Delft, The Netherlands, 22 May 2014

Assiyeh Alizadeh Tabatabai awarded with Doctoral degree

On 20 May 2014, Ms. Assiyeh Alizadeh Tabatabai successfully presented and defended her PhD thesis and was awarded with a Doctoral degree. Her promotion was a milestone for the TU Delft, as it was the seven thousandths awarded Doctoral degree since the first promotion in 1906. For this occasion, Ms.Tabatabai and her promotor Professor Maria Kennedy received a pen with special inscription.

Coagulation and ultrafiltration in seawater reverse osmosis pretreatment

Seawater desalination is a globally expanding coastal industry with an installed capacity of over 80 million m3/day. Algal blooms pose a challenge to the operation of seawater reverse osmosis (SWRO) membranes and pre-treatment systems due to high concentrations of algal cells and algal organic matter (AOM) present in the seawater. During such periods, operators must ensure continuous production of high quality feed water for SWRO membranes while maintaining stable hydraulic operation of the pre-treatment system. Coagulation is commonly applied to stabilize hydraulic performance and enhance permeate quality of ultrafiltration (UF) systems in SWRO pre-treatment. From an operational point of view it is desirable to completely eliminate coagulation from the process in order to reduce associated costs and complexities including treatment, handling and discharge of coagulant-rich sludge.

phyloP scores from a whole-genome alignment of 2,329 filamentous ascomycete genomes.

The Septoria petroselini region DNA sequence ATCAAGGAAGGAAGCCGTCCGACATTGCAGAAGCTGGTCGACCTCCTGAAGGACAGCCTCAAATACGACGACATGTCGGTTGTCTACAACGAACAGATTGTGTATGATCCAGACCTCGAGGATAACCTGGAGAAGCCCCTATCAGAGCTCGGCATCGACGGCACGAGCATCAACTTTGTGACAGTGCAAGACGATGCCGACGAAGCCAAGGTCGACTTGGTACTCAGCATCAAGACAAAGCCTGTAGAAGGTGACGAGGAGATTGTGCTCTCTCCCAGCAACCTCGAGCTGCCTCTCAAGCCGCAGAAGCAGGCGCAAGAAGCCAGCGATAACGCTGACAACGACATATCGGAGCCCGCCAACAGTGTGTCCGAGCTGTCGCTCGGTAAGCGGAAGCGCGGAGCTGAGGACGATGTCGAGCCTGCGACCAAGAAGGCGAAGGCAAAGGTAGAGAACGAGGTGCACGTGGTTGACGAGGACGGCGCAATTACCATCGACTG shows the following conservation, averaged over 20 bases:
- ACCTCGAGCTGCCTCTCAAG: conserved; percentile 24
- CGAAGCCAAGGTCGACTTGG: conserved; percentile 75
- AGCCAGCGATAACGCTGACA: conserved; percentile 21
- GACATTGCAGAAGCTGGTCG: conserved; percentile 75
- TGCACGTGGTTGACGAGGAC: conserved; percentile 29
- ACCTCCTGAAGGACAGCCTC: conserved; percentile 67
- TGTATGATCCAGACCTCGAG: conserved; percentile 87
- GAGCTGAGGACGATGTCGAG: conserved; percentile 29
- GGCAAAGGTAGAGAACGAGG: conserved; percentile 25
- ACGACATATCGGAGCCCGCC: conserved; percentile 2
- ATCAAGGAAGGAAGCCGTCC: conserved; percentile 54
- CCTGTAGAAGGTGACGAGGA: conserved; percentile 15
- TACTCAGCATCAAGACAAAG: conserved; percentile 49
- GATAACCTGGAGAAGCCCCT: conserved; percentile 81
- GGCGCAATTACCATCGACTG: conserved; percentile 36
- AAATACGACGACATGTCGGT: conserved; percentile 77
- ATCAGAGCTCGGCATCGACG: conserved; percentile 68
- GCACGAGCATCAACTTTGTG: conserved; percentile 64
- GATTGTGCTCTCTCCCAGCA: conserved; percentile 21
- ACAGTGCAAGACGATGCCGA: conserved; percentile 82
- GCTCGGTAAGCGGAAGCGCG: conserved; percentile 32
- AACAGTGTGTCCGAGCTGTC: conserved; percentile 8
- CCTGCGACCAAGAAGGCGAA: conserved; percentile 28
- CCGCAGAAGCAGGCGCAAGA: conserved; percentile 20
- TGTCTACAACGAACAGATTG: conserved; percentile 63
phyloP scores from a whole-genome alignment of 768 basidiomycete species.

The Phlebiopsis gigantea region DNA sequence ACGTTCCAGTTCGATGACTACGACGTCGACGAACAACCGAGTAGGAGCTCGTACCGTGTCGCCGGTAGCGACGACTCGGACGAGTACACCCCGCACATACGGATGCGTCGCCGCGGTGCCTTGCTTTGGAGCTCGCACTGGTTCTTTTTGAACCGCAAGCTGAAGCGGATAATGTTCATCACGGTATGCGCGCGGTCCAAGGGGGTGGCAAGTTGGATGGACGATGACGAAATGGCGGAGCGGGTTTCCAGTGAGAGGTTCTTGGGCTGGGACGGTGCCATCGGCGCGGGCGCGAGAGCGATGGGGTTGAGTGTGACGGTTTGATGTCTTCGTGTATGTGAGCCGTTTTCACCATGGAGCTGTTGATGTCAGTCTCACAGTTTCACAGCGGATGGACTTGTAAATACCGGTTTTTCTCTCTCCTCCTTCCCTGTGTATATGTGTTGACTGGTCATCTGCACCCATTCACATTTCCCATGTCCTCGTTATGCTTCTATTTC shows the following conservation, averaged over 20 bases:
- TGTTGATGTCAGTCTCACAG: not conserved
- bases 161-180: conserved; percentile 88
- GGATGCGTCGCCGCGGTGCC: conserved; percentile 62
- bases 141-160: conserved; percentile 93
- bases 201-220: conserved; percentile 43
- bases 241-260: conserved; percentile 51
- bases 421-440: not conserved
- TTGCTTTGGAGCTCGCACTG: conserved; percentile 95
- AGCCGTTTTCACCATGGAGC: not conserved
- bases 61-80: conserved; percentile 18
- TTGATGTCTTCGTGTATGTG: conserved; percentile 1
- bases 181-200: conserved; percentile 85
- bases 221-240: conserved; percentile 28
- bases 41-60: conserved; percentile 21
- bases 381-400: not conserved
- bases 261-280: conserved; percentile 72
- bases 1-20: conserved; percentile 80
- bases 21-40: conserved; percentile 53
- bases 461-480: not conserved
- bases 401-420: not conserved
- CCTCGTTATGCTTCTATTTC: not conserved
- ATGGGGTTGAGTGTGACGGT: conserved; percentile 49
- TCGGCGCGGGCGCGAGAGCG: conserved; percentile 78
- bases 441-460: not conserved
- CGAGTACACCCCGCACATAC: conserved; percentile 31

Ms. Tabatabai investigated the role of coagulation in enhancing hydraulic performance and permeate quality of UF membranes and provides insight into options for minimizing or ideally eliminating coagulation from UF pre-treatment to SWRO. Results show that coagulation improves UF hydraulic performance mainly by reducing non-backwashable fouling of the membranes. This can be achieved at very low coagulant dose (~ 0.5 mg Fe/L) by coating the membranes with sub-micron particles. Further reducing particle size of the coating suspensions to the lower nanometre range is expected to be more effective in reducing the required equivalent dose and is recommended for future research.

The work highlights the applicability of UF membranes with low molecular weight cut-off as the coagulant free future of SWRO pre-treatment. Major benefits in terms of reduced environmental impact is expected when applying membranes with low molecular weight cut-off, as the need for coagulation (for AOM removal) is eliminated while ensuring longevity of downstream SWRO membranes. Further improvements in material properties of these membranes should be directed at increasing the surface porosity of the membranes to enhance permeability recovery and ensure stable hydraulic operation.

In general terms, the research indicates that coagulant consumption can be significantly reduced in UF pre-treatment of SWRO by optimizing operational parameters and applying alternative solutions.


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